Server Fault is a question and answer site for system and network administrators. Join them; it only takes a minute:

Sign up
Here's how it works:
  1. Anybody can ask a question
  2. Anybody can answer
  3. The best answers are voted up and rise to the top

This is somewhat related to this question:

Long story short...I am working on a Vista upgrade project...we essentially have no reliable set of data indicating what machines we have on our network, who is the primary user, what operating system is currently running, etc.

Relevant(?) details of our network environment are:
DNS is AD integrated and uses secure dyanamic updates. Scavenging is set to 7 days. DHCP leases for workstations are set to 8 days. AD servers are 2003 R2 SP2. We have a mixture of Windows 2000, Windows Vista, Windows Server 2003 clients.

Ideally, the kind of information I would like to have is:

LoginDateTime (or, SCCM poll Time), UserName, MachineName, IP Address, MAC Address, Operating System

So I am hoping that this will give me an accurate view of what we are presently running. One pitfall is, when machines are upgraded over night, and the machine name changes from CGYxxxxx to NADxxxxx, the next morning when I rerun my query, I hope to be able to detect the presence of this new machine on the network (and, based on MAC Address, I should be able to assume the old computer name is now "dead").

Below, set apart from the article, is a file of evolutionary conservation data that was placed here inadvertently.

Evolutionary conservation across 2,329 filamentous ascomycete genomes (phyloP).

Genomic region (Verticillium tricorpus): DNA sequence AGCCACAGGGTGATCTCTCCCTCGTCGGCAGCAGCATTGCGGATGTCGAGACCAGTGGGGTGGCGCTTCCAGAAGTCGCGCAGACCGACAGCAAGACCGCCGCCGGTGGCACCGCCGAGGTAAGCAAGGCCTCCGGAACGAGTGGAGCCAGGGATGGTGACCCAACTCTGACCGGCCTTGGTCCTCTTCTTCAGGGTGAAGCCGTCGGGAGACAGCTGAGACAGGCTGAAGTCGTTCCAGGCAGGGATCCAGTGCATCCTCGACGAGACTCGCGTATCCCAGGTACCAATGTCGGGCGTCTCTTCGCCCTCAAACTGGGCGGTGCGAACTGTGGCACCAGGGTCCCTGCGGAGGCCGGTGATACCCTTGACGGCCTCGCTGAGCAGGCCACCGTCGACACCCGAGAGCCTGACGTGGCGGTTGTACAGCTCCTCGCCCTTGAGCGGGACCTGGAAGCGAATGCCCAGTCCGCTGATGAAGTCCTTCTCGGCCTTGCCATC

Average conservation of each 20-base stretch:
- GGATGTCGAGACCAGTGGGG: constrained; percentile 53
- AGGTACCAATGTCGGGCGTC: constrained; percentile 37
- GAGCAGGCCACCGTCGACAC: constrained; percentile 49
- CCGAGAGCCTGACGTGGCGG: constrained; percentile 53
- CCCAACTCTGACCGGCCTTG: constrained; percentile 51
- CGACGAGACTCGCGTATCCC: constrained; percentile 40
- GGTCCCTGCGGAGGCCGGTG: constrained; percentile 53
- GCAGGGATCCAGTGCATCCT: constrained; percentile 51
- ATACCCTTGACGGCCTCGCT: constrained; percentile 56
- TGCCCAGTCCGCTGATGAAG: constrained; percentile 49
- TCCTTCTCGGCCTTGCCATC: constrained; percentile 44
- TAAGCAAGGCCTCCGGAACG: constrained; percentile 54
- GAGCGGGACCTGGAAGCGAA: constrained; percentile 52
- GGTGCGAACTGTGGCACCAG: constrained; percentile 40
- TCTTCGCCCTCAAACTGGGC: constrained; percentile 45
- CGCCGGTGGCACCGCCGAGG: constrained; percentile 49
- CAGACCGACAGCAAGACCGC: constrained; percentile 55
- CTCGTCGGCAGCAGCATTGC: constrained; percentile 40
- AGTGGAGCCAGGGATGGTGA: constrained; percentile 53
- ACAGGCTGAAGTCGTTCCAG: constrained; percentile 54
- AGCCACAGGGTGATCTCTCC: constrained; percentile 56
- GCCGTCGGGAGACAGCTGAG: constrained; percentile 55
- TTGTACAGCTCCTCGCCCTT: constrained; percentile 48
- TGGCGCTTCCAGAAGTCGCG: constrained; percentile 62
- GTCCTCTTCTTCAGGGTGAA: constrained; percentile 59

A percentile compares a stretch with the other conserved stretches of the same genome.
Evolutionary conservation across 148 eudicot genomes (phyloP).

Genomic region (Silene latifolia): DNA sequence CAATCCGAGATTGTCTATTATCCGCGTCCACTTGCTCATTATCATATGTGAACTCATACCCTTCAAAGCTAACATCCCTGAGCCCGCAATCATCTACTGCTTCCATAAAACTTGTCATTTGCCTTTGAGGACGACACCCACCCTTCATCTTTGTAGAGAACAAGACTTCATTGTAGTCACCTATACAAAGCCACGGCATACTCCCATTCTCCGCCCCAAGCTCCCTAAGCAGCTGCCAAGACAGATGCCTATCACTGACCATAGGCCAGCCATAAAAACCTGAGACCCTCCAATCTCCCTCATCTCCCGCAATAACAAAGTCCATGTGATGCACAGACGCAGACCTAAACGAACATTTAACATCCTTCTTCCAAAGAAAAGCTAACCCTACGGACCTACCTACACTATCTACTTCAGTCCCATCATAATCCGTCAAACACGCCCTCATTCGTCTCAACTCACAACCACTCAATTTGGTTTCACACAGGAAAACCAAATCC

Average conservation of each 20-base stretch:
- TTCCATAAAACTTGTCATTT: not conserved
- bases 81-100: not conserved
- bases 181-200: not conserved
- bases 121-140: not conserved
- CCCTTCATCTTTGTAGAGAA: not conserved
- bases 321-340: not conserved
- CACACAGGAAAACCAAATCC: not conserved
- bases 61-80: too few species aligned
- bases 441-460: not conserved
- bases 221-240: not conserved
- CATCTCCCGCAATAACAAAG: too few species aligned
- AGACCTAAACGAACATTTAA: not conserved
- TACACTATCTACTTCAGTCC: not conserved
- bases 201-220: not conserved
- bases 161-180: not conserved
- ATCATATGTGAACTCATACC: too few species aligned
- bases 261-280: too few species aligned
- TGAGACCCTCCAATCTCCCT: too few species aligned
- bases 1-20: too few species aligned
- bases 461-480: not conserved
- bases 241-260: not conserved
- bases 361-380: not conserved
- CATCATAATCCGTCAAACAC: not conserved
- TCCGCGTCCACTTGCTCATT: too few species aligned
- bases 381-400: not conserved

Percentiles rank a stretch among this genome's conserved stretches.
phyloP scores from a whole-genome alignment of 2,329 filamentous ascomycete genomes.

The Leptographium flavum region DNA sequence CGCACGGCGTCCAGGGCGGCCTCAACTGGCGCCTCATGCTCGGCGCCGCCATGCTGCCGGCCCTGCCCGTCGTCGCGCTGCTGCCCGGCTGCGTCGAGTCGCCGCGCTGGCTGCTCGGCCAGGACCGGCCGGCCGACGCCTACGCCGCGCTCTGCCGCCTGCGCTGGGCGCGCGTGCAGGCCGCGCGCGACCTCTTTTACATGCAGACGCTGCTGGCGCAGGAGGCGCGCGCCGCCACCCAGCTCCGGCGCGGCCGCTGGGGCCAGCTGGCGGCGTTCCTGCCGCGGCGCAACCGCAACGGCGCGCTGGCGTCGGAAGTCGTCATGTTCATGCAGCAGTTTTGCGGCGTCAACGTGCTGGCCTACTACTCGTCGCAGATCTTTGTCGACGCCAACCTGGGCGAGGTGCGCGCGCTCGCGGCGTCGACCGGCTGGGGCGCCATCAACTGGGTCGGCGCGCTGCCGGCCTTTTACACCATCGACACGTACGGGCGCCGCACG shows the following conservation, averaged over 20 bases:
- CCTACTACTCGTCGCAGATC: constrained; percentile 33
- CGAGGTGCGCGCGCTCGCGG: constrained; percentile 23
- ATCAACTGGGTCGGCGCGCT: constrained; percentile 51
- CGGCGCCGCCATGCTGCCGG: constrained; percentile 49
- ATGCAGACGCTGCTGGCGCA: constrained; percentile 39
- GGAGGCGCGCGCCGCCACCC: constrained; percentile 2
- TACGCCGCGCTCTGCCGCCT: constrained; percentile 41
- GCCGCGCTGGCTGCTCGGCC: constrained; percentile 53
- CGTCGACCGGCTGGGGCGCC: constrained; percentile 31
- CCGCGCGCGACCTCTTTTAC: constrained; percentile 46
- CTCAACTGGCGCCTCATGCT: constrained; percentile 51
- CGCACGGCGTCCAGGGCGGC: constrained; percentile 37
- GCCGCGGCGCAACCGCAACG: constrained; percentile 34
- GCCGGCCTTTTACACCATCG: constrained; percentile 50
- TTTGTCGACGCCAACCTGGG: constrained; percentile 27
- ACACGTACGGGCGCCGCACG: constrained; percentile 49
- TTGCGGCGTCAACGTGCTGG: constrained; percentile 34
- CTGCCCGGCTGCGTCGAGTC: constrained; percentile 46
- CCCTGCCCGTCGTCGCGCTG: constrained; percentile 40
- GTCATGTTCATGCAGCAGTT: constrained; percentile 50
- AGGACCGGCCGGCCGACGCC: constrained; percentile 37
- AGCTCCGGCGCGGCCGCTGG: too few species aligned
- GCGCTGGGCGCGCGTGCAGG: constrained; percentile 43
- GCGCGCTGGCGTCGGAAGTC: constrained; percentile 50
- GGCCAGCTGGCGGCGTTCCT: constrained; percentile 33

Does anyone know if it is possible to pull this info using WMI, if it can be pulled from Windows 2000 clients, where workstations may or may not be running an SCCM client, and how reliable and up to date the information may be.


See also (using powershell):

share|improve this question

Yes, it should be possible, the IP address is complicated a bit by the fact that there may be more than one of them though. Check Microsoft's site for some very useful WMI browsers. Should work with Windows 2000, as long as the WMI service is running.

Also, the WMI Code Creator is very handy.

share|improve this answer

Your Answer


By posting your answer, you agree to the privacy policy and terms of service.

Not the answer you're looking for? Browse other questions tagged or ask your own question.